The new push is to erect levies, dikes and other efforts to protect populations from the incoming floods. Same goes for places that are becoming too warm to sustain human life. Indeed, as the oceans have risen certain islands in the pacific are completely under water and their entire populations have been relocated.


This is the "new" effort to defend our world from the effects of pollution. Arguing over whether electric cars or bicycles are more appropriate is passť. We have moved our climate beyond the point where any of that will matter in any meaningful way.
Actually changing the structure of urban transportation makes a lot of sense. I agree that we will have to armor a number of our coastal cities like the Dutch currently do. None of that suggests there will be an apocalypse in the cities. Farmers may have to change crops, methods, and even locations, but farmers will still farm and sell their production to the cities. The urban population of the country will continue to grow and the rural population shrink. We will muddle through the harm caused by climate change. Future generations will be aghast at how short sighted we are about climate change.
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Old 01-26-2019, 02:28 PM
 
Location: The Driftless Area, WI
2,769 posts, read 1,034,882 times
Reputation: 5940
Sea levels are rising @~1.3mm/yr-- most of it natural, some of it maybe due to melting of N. polar ice (S. polar ice is increasing). Much of the rising levels is attributable to rising tectonic plate motion, not warming....at 1.3mm/yr, it will takeover 1500 yrs to rise 2 meters. Here's how the LA & neighboring coast will look with 2 extra meters of ocean depth to deal with:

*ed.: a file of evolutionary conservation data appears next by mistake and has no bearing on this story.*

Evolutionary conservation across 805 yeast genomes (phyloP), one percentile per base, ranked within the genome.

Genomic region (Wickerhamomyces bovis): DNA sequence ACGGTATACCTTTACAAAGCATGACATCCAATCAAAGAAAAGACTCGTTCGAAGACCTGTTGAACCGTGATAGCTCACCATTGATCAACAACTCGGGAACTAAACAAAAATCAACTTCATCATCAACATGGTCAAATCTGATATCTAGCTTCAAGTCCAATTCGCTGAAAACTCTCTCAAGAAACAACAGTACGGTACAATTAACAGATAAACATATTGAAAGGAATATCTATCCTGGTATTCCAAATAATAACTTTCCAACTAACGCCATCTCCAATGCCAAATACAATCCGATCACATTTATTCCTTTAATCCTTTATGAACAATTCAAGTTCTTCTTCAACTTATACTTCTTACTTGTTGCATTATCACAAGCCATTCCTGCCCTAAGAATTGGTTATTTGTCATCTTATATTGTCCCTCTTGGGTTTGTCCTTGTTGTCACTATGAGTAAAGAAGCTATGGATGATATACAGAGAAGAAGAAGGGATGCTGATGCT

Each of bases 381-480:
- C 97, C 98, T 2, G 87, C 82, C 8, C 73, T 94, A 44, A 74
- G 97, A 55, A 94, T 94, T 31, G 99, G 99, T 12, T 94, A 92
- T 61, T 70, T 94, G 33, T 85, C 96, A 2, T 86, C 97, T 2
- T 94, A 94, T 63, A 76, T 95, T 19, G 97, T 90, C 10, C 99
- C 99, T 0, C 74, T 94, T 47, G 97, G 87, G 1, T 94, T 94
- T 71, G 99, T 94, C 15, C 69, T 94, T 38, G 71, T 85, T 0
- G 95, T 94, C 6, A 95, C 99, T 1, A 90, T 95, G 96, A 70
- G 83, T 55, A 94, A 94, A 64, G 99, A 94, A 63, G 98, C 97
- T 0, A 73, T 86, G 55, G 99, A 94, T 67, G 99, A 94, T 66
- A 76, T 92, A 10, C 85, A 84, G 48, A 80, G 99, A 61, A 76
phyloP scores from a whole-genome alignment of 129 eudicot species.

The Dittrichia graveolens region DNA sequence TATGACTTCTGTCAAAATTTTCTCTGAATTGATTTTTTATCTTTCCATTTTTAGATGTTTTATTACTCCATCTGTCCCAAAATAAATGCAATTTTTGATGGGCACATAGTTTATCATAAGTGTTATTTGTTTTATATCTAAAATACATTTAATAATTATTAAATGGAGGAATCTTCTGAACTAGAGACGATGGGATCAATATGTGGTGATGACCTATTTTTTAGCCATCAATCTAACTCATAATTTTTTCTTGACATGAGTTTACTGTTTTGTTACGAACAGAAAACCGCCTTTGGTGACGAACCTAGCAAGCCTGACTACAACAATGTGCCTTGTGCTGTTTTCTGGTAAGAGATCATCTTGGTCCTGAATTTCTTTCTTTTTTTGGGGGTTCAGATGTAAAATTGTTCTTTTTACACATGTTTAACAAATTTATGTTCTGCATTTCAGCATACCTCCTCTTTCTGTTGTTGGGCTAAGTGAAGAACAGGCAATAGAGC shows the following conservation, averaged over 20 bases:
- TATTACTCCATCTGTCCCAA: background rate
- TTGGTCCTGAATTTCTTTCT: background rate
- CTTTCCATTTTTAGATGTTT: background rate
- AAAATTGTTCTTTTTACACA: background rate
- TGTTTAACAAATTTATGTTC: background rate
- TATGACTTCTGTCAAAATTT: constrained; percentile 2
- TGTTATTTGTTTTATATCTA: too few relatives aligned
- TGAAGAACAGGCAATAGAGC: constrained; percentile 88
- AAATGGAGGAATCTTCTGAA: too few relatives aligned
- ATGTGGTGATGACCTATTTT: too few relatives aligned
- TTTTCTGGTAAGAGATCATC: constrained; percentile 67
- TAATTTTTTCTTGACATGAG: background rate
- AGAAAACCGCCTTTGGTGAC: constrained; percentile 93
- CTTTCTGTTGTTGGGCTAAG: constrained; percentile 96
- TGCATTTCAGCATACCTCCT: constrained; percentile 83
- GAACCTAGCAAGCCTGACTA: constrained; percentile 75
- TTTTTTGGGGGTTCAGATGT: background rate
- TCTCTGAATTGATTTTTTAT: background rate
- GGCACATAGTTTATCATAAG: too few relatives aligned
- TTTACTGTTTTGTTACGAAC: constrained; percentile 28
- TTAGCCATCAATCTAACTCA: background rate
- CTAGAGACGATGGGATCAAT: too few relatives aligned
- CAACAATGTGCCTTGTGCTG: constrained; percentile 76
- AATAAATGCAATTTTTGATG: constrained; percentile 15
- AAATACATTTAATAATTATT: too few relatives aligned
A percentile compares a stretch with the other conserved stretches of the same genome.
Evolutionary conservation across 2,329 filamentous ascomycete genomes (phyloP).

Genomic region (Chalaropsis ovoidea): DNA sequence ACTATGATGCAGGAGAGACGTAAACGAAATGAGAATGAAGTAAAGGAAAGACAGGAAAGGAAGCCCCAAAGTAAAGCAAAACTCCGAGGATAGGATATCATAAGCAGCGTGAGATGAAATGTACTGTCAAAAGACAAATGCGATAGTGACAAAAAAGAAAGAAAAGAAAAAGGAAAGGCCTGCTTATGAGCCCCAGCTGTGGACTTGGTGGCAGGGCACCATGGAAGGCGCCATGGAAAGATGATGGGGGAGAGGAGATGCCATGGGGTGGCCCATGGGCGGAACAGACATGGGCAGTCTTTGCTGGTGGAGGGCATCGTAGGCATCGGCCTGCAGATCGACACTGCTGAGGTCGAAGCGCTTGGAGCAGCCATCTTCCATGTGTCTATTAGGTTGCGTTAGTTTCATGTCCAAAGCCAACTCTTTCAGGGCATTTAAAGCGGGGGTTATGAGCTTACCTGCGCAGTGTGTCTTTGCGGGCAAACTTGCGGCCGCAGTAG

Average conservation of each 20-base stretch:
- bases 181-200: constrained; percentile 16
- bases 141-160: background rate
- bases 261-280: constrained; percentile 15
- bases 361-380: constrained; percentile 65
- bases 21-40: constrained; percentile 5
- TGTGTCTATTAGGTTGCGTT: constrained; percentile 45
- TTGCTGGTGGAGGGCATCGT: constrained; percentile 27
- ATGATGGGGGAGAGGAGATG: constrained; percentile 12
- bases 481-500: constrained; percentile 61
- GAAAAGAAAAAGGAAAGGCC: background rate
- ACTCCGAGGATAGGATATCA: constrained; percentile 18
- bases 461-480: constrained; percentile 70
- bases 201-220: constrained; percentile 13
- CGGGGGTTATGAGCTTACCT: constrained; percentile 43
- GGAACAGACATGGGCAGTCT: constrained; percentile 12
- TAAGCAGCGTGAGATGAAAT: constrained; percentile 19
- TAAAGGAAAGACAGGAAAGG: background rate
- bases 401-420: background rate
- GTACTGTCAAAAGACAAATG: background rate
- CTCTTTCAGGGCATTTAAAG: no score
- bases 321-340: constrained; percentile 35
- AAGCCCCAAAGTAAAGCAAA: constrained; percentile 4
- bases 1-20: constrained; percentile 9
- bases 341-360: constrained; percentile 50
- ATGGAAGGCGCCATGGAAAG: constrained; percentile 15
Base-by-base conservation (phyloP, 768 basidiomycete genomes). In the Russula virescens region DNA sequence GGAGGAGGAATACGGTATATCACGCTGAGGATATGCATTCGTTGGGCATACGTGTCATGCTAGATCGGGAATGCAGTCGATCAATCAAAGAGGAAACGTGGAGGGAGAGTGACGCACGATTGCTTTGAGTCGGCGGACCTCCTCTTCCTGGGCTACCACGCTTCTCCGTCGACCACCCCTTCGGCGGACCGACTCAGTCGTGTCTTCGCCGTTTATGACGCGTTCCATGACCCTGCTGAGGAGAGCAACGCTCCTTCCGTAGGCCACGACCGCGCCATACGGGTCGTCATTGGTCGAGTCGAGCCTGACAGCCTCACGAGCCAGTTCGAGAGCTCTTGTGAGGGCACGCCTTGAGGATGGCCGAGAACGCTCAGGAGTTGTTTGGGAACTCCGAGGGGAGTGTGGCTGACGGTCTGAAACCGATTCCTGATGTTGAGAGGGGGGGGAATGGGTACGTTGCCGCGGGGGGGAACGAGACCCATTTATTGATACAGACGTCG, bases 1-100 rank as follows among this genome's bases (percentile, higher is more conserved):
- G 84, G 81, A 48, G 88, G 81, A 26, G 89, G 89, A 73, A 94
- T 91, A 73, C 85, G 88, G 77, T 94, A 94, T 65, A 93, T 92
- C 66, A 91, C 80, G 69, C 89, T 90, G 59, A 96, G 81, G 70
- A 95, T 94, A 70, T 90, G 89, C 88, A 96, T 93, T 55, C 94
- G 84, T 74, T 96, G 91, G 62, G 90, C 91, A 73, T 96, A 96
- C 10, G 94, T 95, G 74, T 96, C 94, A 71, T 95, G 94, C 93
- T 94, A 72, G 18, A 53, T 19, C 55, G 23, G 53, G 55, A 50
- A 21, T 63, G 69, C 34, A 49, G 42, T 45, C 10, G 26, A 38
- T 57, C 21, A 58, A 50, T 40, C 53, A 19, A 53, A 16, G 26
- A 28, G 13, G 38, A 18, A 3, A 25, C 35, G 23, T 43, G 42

ONLY coastal edges, and very little of it, will be affected by rising sea levels....Back in your computers, folks. Nothing to see here.
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Old 01-27-2019, 05:49 AM
 
Location: DC
6,506 posts, read 6,426,164 times
Reputation: 3102
Floods every high tide in Miami and Virginia Beach.
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Old 01-27-2019, 06:23 AM
 
Location: rural south west UK
3,559 posts, read 2,036,433 times
Reputation: 4017
Quote:
Originally Posted by DCforever View Post
No need to prepare for the sky to fall Chicken Little. It isn't going to happen.
I've lost count how many people have said that on some forum or other.
no one can know for certain what the future will bring unless of course they have a time machine, but of course the majority will continue to hide their head in the sand.
relying on "the system" or other people for your personal survival wont do much good when that catastrophic event comes to pass, only self reliance will be any good.
look up "normalcy bias", it may open your eyes.but somehow I doubt it.